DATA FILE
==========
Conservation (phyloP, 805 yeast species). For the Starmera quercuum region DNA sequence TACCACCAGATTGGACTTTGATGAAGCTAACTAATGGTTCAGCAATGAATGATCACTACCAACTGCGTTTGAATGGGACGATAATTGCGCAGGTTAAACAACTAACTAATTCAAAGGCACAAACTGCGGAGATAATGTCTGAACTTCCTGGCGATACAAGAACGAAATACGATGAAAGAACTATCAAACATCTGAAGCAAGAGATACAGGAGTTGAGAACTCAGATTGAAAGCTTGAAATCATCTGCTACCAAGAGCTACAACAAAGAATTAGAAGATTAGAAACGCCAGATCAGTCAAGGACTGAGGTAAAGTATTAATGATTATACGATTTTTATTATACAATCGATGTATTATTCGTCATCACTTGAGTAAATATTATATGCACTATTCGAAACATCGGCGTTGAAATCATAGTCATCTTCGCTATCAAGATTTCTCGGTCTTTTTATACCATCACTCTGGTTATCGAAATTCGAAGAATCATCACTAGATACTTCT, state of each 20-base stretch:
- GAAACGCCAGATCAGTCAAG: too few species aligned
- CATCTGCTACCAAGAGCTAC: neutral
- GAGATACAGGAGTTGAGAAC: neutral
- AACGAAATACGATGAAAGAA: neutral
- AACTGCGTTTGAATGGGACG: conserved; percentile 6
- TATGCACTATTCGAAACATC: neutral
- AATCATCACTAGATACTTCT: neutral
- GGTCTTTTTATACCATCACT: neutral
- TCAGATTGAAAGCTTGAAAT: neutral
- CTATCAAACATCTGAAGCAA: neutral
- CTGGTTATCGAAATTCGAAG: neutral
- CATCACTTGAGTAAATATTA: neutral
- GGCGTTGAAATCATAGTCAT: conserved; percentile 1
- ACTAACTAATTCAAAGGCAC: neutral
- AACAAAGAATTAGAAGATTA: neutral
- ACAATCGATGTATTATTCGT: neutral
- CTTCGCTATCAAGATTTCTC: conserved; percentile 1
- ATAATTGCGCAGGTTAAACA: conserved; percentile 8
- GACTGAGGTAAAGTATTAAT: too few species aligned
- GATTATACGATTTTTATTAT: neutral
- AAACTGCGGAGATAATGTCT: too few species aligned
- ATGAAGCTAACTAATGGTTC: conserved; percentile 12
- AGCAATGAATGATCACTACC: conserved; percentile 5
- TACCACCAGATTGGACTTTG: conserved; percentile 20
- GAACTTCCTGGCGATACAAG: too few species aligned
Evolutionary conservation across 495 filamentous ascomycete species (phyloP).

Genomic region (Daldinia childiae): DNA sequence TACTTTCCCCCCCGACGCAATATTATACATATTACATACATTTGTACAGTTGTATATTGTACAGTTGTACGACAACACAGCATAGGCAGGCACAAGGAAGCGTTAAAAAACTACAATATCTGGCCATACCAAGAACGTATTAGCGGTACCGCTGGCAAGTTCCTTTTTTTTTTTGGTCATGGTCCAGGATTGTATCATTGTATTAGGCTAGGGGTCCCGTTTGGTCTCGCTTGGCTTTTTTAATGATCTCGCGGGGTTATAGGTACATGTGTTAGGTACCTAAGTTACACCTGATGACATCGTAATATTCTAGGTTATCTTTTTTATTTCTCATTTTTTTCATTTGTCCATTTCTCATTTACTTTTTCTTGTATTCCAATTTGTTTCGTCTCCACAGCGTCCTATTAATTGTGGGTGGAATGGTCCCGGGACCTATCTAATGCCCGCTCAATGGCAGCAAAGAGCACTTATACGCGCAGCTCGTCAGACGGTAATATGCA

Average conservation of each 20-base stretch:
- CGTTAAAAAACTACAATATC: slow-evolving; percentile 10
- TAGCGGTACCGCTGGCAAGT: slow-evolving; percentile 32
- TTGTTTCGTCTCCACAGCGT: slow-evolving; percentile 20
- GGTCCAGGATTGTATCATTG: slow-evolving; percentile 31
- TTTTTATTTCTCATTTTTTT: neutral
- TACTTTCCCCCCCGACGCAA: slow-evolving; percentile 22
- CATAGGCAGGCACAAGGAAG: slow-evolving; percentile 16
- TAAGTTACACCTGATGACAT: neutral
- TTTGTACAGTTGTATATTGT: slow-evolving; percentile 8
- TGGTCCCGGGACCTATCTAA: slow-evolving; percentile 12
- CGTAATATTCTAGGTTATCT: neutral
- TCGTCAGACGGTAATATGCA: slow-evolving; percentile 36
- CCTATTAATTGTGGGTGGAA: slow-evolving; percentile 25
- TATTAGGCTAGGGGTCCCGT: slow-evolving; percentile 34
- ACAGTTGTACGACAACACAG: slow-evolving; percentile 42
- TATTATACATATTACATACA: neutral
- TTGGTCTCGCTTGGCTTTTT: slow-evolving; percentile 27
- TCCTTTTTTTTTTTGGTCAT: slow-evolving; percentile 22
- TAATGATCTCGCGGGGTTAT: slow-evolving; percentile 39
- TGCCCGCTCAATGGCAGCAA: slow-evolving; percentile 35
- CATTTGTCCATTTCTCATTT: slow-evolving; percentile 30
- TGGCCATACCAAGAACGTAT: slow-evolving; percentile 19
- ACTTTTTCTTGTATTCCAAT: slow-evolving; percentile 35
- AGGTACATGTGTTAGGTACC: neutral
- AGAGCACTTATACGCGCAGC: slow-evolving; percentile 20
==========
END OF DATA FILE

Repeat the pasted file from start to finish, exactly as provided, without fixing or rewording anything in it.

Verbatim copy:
Conservation (phyloP, 805 yeast species). For the Starmera quercuum region DNA sequence TACCACCAGATTGGACTTTGATGAAGCTAACTAATGGTTCAGCAATGAATGATCACTACCAACTGCGTTTGAATGGGACGATAATTGCGCAGGTTAAACAACTAACTAATTCAAAGGCACAAACTGCGGAGATAATGTCTGAACTTCCTGGCGATACAAGAACGAAATACGATGAAAGAACTATCAAACATCTGAAGCAAGAGATACAGGAGTTGAGAACTCAGATTGAAAGCTTGAAATCATCTGCTACCAAGAGCTACAACAAAGAATTAGAAGATTAGAAACGCCAGATCAGTCAAGGACTGAGGTAAAGTATTAATGATTATACGATTTTTATTATACAATCGATGTATTATTCGTCATCACTTGAGTAAATATTATATGCACTATTCGAAACATCGGCGTTGAAATCATAGTCATCTTCGCTATCAAGATTTCTCGGTCTTTTTATACCATCACTCTGGTTATCGAAATTCGAAGAATCATCACTAGATACTTCT, state of each 20-base stretch:
- GAAACGCCAGATCAGTCAAG: too few species aligned
- CATCTGCTACCAAGAGCTAC: neutral
- GAGATACAGGAGTTGAGAAC: neutral
- AACGAAATACGATGAAAGAA: neutral
- AACTGCGTTTGAATGGGACG: conserved; percentile 6
- TATGCACTATTCGAAACATC: neutral
- AATCATCACTAGATACTTCT: neutral
- GGTCTTTTTATACCATCACT: neutral
- TCAGATTGAAAGCTTGAAAT: neutral
- CTATCAAACATCTGAAGCAA: neutral
- CTGGTTATCGAAATTCGAAG: neutral
- CATCACTTGAGTAAATATTA: neutral
- GGCGTTGAAATCATAGTCAT: conserved; percentile 1
- ACTAACTAATTCAAAGGCAC: neutral
- AACAAAGAATTAGAAGATTA: neutral
- ACAATCGATGTATTATTCGT: neutral
- CTTCGCTATCAAGATTTCTC: conserved; percentile 1
- ATAATTGCGCAGGTTAAACA: conserved; percentile 8
- GACTGAGGTAAAGTATTAAT: too few species aligned
- GATTATACGATTTTTATTAT: neutral
- AAACTGCGGAGATAATGTCT: too few species aligned
- ATGAAGCTAACTAATGGTTC: conserved; percentile 12
- AGCAATGAATGATCACTACC: conserved; percentile 5
- TACCACCAGATTGGACTTTG: conserved; percentile 20
- GAACTTCCTGGCGATACAAG: too few species aligned
Evolutionary conservation across 495 filamentous ascomycete species (phyloP).

Genomic region (Daldinia childiae): DNA sequence TACTTTCCCCCCCGACGCAATATTATACATATTACATACATTTGTACAGTTGTATATTGTACAGTTGTACGACAACACAGCATAGGCAGGCACAAGGAAGCGTTAAAAAACTACAATATCTGGCCATACCAAGAACGTATTAGCGGTACCGCTGGCAAGTTCCTTTTTTTTTTTGGTCATGGTCCAGGATTGTATCATTGTATTAGGCTAGGGGTCCCGTTTGGTCTCGCTTGGCTTTTTTAATGATCTCGCGGGGTTATAGGTACATGTGTTAGGTACCTAAGTTACACCTGATGACATCGTAATATTCTAGGTTATCTTTTTTATTTCTCATTTTTTTCATTTGTCCATTTCTCATTTACTTTTTCTTGTATTCCAATTTGTTTCGTCTCCACAGCGTCCTATTAATTGTGGGTGGAATGGTCCCGGGACCTATCTAATGCCCGCTCAATGGCAGCAAAGAGCACTTATACGCGCAGCTCGTCAGACGGTAATATGCA

Average conservation of each 20-base stretch:
- CGTTAAAAAACTACAATATC: slow-evolving; percentile 10
- TAGCGGTACCGCTGGCAAGT: slow-evolving; percentile 32
- TTGTTTCGTCTCCACAGCGT: slow-evolving; percentile 20
- GGTCCAGGATTGTATCATTG: slow-evolving; percentile 31
- TTTTTATTTCTCATTTTTTT: neutral
- TACTTTCCCCCCCGACGCAA: slow-evolving; percentile 22
- CATAGGCAGGCACAAGGAAG: slow-evolving; percentile 16
- TAAGTTACACCTGATGACAT: neutral
- TTTGTACAGTTGTATATTGT: slow-evolving; percentile 8
- TGGTCCCGGGACCTATCTAA: slow-evolving; percentile 12
- CGTAATATTCTAGGTTATCT: neutral
- TCGTCAGACGGTAATATGCA: slow-evolving; percentile 36
- CCTATTAATTGTGGGTGGAA: slow-evolving; percentile 25
- TATTAGGCTAGGGGTCCCGT: slow-evolving; percentile 34
- ACAGTTGTACGACAACACAG: slow-evolving; percentile 42
- TATTATACATATTACATACA: neutral
- TTGGTCTCGCTTGGCTTTTT: slow-evolving; percentile 27
- TCCTTTTTTTTTTTGGTCAT: slow-evolving; percentile 22
- TAATGATCTCGCGGGGTTAT: slow-evolving; percentile 39
- TGCCCGCTCAATGGCAGCAA: slow-evolving; percentile 35
- CATTTGTCCATTTCTCATTT: slow-evolving; percentile 30
- TGGCCATACCAAGAACGTAT: slow-evolving; percentile 19
- ACTTTTTCTTGTATTCCAAT: slow-evolving; percentile 35
- AGGTACATGTGTTAGGTACC: neutral
- AGAGCACTTATACGCGCAGC: slow-evolving; percentile 20